So why should my pricing have to be based on the stupidly small and manipulated revenue of a scheming corporate giant? I’m a business, and I know what it costs to make a recording, and I want to set my own price like any other business does on planet earth. I suppose there are countries that don’t allow an individual or company to set their own price point. North Korea and well, the country I now live in, the country of “Google.”
So between YouTube (Google) and Spotify, the music business has been systematically destroyed for the people that actually make the music. 80% of the songwriters in Nashville have quit. And unless we keep mortgaging our houses, and making money doing other things to pay for our recordings, there will be no more recorded music — at least beyond pop. But everyone knows musicians will do that, spend more than we have, because that’s what we do. We die making music. And that’s why I’m an advocate of people owning their own work. Because if we ALL said, “Screw you, Sony, Universal, Warner, YouTube, Spotify, you CAN’T have my music,” they’d be left standing there diddling themselves. They’d have to find some other suckers to mooch off of, OR, they’d have to actually come up with a model that is sustainable like the rest of us do.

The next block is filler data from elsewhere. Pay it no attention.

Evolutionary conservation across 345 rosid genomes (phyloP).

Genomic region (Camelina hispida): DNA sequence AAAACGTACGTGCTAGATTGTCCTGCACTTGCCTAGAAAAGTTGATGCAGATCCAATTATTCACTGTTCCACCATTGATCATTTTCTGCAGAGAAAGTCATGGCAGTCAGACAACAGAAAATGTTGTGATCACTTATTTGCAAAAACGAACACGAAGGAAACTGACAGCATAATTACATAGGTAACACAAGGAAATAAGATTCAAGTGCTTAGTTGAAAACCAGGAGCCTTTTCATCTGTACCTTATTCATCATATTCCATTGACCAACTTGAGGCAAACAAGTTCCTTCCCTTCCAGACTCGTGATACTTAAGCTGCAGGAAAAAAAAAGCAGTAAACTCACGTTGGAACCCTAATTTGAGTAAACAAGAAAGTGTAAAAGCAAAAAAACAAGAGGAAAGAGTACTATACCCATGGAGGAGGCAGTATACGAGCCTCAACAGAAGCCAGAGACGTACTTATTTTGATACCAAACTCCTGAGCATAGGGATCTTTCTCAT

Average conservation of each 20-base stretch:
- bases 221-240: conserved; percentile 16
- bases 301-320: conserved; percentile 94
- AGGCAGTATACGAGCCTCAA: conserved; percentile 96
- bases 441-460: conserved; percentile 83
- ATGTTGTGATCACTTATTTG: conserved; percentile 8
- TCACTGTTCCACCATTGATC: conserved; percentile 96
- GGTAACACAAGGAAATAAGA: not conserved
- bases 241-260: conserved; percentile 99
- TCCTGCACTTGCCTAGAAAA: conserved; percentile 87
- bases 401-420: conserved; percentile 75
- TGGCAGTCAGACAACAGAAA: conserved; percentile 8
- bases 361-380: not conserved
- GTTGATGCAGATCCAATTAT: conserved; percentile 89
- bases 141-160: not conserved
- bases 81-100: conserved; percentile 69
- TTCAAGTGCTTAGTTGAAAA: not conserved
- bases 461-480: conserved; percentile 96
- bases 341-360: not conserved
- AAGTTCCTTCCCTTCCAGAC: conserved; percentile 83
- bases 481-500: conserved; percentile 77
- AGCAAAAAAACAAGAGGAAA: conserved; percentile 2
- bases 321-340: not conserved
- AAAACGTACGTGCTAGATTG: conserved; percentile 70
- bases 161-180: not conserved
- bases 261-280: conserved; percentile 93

Q You are active in music education as well as writing and performing. How important is that aspect of your life and work?
A I love to teach when I travel, doing clinics and such. I don’t teach at home as I don’t have the time. But I feel happy when I can share anything that helps someone find a new step in their path. I know what that feels like as I’ve had spectacular teachers every step of the way. I’ve been so lucky.
Q The natural world – the landscape, its history and man’s relationship with it – and your love of birds in particular have become increasingly important themes in your music. Have you always found inspiration “outside” music, as it were? And do you think that makes the music more accessible to the listener – is that “programmatic” aspect of it, if you like, a crucial part of the communication?